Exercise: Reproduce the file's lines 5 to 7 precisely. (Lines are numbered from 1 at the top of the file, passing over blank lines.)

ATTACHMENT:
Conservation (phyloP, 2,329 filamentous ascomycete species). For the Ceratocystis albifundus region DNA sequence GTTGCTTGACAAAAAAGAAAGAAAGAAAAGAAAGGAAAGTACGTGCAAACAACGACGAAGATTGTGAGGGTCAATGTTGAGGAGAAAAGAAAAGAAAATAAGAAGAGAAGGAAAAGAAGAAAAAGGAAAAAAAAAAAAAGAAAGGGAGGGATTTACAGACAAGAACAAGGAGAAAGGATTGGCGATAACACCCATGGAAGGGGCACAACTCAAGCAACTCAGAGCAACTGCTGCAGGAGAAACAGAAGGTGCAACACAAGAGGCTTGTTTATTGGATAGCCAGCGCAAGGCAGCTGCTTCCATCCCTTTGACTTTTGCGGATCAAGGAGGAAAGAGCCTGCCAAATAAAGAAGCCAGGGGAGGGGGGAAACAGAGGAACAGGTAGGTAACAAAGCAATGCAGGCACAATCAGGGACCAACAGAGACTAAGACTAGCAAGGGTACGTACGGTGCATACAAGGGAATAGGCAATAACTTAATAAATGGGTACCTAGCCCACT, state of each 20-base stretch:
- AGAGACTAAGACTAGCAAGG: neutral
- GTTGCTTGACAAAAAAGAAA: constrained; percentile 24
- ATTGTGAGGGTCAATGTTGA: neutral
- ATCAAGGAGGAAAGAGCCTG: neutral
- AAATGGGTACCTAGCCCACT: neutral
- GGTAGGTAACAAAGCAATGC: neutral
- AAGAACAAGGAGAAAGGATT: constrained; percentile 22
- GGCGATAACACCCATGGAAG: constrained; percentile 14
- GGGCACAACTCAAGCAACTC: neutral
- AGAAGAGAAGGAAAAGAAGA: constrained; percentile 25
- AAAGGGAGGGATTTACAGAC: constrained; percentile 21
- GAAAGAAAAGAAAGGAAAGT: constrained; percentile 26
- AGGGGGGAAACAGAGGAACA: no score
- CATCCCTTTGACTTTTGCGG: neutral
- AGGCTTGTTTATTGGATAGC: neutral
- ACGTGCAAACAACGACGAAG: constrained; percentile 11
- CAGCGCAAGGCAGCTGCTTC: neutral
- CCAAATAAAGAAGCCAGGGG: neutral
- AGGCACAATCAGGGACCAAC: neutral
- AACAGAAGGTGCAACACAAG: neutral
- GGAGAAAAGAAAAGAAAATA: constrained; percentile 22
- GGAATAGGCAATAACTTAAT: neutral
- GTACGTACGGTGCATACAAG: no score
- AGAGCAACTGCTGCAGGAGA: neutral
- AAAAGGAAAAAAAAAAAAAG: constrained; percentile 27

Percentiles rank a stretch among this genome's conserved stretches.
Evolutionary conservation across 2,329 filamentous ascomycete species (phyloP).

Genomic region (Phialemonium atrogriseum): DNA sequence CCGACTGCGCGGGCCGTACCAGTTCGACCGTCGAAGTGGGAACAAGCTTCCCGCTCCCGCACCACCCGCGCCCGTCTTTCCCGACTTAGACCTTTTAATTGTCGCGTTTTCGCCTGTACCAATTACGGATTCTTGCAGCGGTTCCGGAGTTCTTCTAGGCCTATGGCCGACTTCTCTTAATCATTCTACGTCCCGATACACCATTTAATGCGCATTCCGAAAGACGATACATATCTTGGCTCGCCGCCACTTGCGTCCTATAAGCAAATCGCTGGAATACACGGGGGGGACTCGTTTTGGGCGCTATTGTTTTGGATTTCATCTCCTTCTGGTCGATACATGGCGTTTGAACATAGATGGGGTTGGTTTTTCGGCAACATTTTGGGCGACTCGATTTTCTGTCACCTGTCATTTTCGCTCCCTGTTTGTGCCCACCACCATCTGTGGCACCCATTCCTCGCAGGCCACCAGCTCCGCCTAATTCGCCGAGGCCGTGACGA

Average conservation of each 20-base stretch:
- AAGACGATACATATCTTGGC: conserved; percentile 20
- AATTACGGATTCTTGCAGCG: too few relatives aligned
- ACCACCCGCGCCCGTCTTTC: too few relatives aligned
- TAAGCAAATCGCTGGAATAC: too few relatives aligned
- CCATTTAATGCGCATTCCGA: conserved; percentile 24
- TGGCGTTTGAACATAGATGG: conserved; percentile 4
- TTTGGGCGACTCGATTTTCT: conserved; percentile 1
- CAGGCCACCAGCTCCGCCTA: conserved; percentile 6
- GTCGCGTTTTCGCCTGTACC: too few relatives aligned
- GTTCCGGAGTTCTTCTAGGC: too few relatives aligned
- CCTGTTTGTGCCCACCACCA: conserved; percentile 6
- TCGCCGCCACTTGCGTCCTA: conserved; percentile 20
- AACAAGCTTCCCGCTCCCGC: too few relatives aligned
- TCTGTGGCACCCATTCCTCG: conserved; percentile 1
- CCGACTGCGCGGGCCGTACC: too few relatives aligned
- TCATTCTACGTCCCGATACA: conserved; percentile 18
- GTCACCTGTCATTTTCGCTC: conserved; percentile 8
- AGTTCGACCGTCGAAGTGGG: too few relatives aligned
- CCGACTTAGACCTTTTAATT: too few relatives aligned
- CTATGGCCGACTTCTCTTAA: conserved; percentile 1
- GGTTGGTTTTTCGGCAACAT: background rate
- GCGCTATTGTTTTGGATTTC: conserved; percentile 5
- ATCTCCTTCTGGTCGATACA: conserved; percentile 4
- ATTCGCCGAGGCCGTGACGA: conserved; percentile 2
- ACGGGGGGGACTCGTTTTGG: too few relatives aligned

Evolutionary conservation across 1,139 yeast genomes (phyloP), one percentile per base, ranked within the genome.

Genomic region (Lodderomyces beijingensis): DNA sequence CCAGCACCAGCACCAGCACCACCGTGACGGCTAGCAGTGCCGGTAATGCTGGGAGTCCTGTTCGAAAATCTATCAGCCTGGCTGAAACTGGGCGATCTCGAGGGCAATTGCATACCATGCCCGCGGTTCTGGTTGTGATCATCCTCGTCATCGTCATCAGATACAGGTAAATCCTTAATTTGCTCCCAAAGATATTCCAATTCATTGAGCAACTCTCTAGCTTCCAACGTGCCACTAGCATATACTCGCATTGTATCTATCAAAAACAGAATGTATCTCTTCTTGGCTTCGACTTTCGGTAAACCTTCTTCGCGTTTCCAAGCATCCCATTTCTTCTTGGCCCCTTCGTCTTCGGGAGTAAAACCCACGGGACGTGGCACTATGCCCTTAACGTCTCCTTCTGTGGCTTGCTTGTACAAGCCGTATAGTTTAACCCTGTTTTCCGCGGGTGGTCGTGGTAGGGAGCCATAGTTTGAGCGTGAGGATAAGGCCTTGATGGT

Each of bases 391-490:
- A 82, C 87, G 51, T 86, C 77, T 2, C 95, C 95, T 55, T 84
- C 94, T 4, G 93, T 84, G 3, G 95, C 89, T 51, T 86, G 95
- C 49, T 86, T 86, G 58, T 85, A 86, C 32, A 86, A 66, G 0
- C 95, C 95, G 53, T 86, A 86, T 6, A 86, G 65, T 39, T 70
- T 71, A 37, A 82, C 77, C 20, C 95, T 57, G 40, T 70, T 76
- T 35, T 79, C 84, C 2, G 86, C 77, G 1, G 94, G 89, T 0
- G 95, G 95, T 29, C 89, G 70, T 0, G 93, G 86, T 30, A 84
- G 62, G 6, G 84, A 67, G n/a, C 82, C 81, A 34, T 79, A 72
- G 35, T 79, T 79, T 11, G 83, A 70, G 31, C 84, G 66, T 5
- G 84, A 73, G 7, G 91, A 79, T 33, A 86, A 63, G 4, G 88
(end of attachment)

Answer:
- ATCAAGGAGGAAAGAGCCTG: neutral
- AAATGGGTACCTAGCCCACT: neutral
- GGTAGGTAACAAAGCAATGC: neutral